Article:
“When you have no real power, go public — really public. The public is where the real power is.” –
The nature of Scotland’s devolved settlement is that the country is simultaneously less powerful than many would like but more powerful than many would give it credit. The reserved powers list in Schedule 5 of the Scotland Act are quite clear and the Scottish Government can and has been taken to court when it has attempted to overreach its powers. However the areas of devolved powers are broad and cross-cutting enough that it is often possible to effect change in defiance of Westminster simply by looking for the cracks and loopholes within those reserved and devolved powers.
We have also seen the pandemic reveal that some powers (such as the power to close or restrict borders) which were previously assumed to be reserved have, in fact, been substantially devolved. Until the pandemic struck it would have been considered unthinkable that the Scottish Government could effectively order the closure of the Anglo-Scottish border – and yet, for a time, it was (that the closure wasn’t particularly well policed and enforced is another matter entirely).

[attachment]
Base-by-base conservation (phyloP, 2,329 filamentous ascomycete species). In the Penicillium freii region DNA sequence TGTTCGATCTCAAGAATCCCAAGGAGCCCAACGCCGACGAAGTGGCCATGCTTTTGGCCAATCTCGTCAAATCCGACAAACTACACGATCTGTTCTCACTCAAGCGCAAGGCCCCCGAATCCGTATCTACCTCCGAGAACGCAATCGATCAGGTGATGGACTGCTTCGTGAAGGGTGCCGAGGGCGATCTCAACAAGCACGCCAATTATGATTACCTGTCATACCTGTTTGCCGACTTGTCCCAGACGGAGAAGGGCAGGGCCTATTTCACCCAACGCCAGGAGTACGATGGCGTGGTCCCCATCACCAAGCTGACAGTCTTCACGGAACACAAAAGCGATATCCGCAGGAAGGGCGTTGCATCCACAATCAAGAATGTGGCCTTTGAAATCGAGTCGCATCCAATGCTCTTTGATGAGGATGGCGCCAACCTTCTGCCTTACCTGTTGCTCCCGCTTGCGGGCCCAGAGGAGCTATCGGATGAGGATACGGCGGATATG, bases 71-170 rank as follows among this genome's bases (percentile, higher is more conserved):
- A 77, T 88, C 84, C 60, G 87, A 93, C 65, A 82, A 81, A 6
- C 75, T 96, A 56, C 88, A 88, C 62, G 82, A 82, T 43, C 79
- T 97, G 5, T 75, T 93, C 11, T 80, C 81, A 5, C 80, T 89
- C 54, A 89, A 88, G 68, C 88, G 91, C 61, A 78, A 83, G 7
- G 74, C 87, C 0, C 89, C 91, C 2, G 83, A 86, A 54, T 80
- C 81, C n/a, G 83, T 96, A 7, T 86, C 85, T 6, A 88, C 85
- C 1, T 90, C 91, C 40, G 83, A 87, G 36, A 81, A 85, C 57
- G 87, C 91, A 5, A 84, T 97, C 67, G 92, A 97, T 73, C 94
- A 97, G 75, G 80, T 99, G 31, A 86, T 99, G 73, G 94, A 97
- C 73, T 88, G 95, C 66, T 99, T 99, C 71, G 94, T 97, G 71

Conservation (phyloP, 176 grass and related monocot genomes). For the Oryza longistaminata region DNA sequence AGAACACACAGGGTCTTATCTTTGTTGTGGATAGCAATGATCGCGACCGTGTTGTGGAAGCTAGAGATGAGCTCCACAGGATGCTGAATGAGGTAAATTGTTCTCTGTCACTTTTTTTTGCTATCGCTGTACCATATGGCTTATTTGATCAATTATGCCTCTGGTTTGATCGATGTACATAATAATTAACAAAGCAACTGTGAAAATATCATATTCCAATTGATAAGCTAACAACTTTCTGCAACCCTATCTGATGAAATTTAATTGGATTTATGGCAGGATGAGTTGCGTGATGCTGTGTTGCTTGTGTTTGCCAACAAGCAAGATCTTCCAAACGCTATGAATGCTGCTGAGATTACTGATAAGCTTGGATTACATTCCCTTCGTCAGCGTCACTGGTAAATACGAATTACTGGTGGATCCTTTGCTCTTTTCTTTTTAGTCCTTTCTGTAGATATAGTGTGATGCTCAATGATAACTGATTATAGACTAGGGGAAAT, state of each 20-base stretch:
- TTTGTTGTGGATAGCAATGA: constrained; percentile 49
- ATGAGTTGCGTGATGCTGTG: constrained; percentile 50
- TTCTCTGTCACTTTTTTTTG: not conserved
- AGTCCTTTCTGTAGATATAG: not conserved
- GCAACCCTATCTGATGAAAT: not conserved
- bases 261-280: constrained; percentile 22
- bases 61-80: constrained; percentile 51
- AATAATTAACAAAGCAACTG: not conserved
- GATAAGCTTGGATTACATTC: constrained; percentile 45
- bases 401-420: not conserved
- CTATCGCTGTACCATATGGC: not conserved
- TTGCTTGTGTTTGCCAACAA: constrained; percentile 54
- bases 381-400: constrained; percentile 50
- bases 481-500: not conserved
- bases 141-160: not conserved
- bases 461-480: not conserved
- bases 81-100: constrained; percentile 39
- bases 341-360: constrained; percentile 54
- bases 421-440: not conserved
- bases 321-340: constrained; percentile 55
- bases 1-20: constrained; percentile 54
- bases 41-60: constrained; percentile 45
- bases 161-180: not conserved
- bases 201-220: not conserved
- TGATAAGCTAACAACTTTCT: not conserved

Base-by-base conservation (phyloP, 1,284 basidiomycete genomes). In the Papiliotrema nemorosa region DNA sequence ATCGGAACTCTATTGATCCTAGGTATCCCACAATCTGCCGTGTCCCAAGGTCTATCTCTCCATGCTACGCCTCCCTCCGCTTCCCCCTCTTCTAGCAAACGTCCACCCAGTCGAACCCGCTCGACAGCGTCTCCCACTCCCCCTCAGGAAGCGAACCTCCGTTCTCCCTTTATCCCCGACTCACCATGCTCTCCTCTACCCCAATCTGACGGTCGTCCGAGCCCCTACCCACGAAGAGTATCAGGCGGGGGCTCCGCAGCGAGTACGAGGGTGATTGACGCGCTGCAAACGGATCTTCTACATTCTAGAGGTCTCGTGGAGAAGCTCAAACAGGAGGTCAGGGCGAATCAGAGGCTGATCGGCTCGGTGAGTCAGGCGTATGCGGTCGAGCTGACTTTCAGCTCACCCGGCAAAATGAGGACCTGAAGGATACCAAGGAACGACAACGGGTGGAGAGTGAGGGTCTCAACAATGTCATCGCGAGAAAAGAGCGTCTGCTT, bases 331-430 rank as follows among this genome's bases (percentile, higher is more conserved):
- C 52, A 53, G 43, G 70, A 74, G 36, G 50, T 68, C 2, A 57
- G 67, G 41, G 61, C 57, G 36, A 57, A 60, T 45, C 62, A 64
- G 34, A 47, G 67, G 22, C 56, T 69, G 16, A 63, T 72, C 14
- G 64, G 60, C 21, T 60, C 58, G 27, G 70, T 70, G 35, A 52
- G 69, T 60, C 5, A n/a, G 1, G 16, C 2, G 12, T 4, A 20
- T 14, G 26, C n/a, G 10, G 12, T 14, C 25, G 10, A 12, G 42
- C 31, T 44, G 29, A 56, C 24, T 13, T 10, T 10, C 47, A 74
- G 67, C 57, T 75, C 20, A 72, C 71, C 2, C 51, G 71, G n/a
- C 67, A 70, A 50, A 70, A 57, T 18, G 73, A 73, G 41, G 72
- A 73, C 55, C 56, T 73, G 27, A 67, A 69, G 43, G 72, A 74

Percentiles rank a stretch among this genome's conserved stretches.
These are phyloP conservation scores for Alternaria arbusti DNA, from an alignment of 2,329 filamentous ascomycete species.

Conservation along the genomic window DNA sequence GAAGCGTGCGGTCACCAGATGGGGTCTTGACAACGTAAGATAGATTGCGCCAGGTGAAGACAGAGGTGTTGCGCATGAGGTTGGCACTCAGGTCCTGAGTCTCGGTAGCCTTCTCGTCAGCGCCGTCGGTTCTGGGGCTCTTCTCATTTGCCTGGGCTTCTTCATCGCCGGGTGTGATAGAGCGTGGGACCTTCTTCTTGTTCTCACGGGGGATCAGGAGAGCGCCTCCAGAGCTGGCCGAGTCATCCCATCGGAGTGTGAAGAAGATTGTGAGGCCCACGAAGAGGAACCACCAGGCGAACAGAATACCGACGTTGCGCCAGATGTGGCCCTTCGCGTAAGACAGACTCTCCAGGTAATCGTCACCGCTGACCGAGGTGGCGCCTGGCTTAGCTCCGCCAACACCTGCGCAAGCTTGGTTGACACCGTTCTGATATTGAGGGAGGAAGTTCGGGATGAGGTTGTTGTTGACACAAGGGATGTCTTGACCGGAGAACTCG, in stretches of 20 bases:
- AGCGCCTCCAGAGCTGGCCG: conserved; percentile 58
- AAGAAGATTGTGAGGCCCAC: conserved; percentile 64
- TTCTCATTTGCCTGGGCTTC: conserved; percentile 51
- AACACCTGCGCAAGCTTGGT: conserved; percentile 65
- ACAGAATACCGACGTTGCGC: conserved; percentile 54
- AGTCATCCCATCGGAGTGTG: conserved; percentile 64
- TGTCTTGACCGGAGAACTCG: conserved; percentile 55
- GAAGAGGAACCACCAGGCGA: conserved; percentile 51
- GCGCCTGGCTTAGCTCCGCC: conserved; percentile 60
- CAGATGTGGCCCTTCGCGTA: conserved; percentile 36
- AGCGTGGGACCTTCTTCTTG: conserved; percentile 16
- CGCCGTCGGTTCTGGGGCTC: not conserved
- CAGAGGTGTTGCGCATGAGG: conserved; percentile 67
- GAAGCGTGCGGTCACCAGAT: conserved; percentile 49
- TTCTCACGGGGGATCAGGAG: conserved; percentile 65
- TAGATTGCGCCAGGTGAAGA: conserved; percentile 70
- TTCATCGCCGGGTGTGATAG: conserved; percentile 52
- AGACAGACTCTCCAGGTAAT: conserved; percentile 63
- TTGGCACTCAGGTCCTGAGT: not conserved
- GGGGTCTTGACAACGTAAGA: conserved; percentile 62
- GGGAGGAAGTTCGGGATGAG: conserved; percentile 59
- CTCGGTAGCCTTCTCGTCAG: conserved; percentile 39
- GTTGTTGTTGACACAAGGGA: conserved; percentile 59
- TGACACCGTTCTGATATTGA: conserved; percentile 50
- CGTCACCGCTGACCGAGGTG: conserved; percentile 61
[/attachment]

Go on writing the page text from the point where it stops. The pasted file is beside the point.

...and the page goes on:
Scotland pushed against reserved Westminster policy many times – mostly significantly by using powers over planning permission to effectively block nuclear power and onshore fracking in Scotland. A larger challenge looms in the form of offshore oil and gas, but I believe that the Scottish Government could go further that it current does in terms of opposing oil extraction around Scotland despite the powers to do so being largely reserved.